Development of Pre-Crash Safety System for Heavy Duty Trucks

2006-10-31
2006-01-3486
In fatal accidents due to heavy duty trucks, the fatalities of occupants in passenger cars in which rear-end collision occur account for the largest percent. Collisions to the vehicles in traffic jams and collision to other accidents scenes on express ways can result in serious repercussions. Therefore the system which reduces the damage of collisions has long been demanded and here the world-first Pre-crash Safety (PCS) System for heavy duty trucks was developed. This system gives warning to the driver in case there is a possibility of collision with preceding vehicles, and activates the brakes to mitigate damage in case there is a higher possibility of collision. In order to get the maximum effect on the express ways where the trucks are in high speed, it is necessary to give warning and activate the brakes with relatively early timing.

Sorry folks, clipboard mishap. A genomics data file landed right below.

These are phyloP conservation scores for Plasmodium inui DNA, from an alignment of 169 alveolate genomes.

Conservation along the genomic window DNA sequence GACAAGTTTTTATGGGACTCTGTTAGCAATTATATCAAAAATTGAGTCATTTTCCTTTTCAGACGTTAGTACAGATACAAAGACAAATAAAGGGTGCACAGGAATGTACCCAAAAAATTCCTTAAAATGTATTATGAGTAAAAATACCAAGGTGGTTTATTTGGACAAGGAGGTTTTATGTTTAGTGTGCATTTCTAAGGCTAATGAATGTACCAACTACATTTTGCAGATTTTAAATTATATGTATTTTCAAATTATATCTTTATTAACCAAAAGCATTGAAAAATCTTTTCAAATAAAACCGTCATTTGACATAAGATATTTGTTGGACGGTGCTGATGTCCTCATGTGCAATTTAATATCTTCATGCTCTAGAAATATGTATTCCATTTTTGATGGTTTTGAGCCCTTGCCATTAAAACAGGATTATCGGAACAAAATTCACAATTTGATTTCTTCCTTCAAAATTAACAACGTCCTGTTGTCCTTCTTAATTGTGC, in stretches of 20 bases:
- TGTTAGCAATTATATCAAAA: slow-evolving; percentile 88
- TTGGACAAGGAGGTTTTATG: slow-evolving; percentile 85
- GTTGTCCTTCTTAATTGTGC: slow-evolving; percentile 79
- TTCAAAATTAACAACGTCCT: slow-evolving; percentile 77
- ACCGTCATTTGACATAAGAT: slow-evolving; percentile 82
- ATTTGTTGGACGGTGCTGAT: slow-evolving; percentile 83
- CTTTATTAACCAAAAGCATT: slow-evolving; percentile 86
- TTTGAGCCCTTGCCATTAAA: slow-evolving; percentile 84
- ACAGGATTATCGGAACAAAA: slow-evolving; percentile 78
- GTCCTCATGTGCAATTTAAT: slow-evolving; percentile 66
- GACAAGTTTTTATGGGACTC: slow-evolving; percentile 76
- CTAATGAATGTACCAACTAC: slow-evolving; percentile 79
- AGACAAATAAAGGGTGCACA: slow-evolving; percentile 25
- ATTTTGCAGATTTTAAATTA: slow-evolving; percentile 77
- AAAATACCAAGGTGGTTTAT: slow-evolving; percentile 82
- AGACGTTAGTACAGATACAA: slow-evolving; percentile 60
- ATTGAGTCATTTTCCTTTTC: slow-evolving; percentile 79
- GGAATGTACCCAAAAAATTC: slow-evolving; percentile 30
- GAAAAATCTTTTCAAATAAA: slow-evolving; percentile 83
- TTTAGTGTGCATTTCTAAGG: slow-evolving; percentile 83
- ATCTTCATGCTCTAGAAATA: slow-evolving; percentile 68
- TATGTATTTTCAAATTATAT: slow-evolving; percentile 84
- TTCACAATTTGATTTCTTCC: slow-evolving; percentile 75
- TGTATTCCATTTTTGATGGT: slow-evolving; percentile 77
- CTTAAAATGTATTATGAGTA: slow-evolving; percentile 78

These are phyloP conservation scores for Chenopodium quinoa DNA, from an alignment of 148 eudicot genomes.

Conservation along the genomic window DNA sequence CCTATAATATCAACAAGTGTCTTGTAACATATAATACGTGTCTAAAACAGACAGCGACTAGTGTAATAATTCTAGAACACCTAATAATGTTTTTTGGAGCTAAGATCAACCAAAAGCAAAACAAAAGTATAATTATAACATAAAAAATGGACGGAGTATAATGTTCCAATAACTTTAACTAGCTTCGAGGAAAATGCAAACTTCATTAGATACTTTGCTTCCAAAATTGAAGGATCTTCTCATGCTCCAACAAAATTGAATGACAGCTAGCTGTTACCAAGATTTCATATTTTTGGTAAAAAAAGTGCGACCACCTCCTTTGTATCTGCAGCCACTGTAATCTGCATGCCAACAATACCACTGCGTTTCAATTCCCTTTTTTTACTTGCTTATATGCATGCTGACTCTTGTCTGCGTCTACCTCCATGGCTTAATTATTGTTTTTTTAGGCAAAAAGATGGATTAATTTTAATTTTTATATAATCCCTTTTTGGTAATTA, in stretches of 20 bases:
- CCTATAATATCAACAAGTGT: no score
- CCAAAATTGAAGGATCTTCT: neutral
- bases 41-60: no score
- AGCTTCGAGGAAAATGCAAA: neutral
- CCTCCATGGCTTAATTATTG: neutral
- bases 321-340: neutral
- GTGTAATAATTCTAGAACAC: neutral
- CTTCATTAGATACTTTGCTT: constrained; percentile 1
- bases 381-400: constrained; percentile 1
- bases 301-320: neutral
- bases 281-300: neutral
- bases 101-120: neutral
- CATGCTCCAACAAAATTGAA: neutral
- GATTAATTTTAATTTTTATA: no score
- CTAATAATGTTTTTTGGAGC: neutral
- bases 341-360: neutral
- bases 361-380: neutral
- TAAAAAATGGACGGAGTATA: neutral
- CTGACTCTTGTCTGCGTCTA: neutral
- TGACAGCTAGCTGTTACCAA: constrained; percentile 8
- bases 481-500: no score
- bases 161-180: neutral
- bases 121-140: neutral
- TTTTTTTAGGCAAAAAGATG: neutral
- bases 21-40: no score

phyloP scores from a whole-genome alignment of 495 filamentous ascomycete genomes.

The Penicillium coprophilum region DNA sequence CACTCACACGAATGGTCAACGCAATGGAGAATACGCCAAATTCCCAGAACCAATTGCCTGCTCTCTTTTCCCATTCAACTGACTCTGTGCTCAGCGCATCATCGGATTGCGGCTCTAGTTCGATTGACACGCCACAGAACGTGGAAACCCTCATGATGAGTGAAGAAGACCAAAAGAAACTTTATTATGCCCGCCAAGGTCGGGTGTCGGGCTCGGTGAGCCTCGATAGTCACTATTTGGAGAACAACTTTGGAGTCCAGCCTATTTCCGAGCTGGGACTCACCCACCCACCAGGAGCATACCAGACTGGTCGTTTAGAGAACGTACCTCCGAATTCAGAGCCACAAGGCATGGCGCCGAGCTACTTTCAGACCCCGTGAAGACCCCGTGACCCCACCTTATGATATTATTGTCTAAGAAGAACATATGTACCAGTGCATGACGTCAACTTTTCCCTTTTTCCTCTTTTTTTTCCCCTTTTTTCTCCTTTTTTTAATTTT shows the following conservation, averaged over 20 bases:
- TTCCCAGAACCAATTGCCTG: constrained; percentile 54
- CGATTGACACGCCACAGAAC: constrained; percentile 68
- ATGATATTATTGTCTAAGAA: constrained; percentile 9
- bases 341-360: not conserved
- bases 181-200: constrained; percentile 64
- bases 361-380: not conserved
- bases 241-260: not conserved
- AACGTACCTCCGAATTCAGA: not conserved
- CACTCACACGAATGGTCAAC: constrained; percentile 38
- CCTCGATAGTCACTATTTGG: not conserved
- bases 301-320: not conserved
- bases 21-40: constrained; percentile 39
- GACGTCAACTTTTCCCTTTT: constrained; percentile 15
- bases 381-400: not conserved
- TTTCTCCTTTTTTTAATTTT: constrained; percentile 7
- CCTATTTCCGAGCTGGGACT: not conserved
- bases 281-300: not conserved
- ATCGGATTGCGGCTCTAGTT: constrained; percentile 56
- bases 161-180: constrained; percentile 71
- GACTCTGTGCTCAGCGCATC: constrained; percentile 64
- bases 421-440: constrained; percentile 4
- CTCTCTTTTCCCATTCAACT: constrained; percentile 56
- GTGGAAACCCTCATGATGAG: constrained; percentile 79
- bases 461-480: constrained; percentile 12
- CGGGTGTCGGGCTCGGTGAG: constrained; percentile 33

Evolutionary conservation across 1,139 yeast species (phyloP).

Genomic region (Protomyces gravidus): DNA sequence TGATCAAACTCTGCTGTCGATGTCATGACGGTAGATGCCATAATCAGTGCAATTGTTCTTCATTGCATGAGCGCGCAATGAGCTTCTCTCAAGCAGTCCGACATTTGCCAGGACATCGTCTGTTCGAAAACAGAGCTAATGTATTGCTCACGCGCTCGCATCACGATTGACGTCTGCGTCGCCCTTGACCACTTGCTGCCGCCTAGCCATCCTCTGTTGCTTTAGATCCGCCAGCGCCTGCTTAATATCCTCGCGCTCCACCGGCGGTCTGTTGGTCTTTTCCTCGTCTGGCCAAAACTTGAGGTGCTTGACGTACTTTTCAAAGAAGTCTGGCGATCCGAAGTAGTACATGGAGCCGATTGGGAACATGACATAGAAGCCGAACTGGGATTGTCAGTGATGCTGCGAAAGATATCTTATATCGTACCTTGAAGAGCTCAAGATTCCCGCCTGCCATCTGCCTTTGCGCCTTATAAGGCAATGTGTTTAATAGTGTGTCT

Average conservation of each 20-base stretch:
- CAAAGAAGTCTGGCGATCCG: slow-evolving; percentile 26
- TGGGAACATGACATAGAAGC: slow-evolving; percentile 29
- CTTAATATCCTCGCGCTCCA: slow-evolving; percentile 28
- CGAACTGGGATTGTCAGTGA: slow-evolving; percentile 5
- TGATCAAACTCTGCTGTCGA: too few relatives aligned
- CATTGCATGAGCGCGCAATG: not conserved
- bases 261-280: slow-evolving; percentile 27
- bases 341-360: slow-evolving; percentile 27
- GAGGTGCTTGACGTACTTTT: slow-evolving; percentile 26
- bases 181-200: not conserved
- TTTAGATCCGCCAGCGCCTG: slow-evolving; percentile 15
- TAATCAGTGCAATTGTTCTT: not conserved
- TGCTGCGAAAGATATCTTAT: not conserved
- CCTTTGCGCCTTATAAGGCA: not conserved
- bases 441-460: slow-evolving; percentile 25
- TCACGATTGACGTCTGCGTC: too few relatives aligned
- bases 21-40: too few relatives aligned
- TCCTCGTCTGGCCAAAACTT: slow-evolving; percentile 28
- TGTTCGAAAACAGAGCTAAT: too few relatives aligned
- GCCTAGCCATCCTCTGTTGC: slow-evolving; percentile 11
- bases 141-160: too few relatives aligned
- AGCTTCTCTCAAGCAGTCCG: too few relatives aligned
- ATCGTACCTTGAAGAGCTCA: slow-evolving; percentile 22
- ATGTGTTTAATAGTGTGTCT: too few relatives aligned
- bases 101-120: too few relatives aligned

Journal Article

Development of Injury Probability Functions for the Flexible Pedestrian Legform Impactor

2012-04-16
2012-01-0277
The goal of this study was to develop injury probability functions for the leg bending moment and MCL (Medial Collateral Ligament) elongation of the Flexible Pedestrian Legform Impactor (Flex-PLI) based on human response data available from the literature. Data for the leg bending moment at fracture in dynamic 3-point bending were geometrically scaled to an average male using the standard lengths obtained from the anthropometric study, based on which the dimensions of the Flex-PLI were determined. Both male and female data were included since there was no statistically significant difference in bone material property. Since the data included both right censored and uncensored data, the Weibull Survival Model was used to develop a human leg fracture probability function.
Technical Paper

Development of Bicycle Carrier for Bicyclist Pre-Collision System Evaluation

2016-04-05
2016-01-1446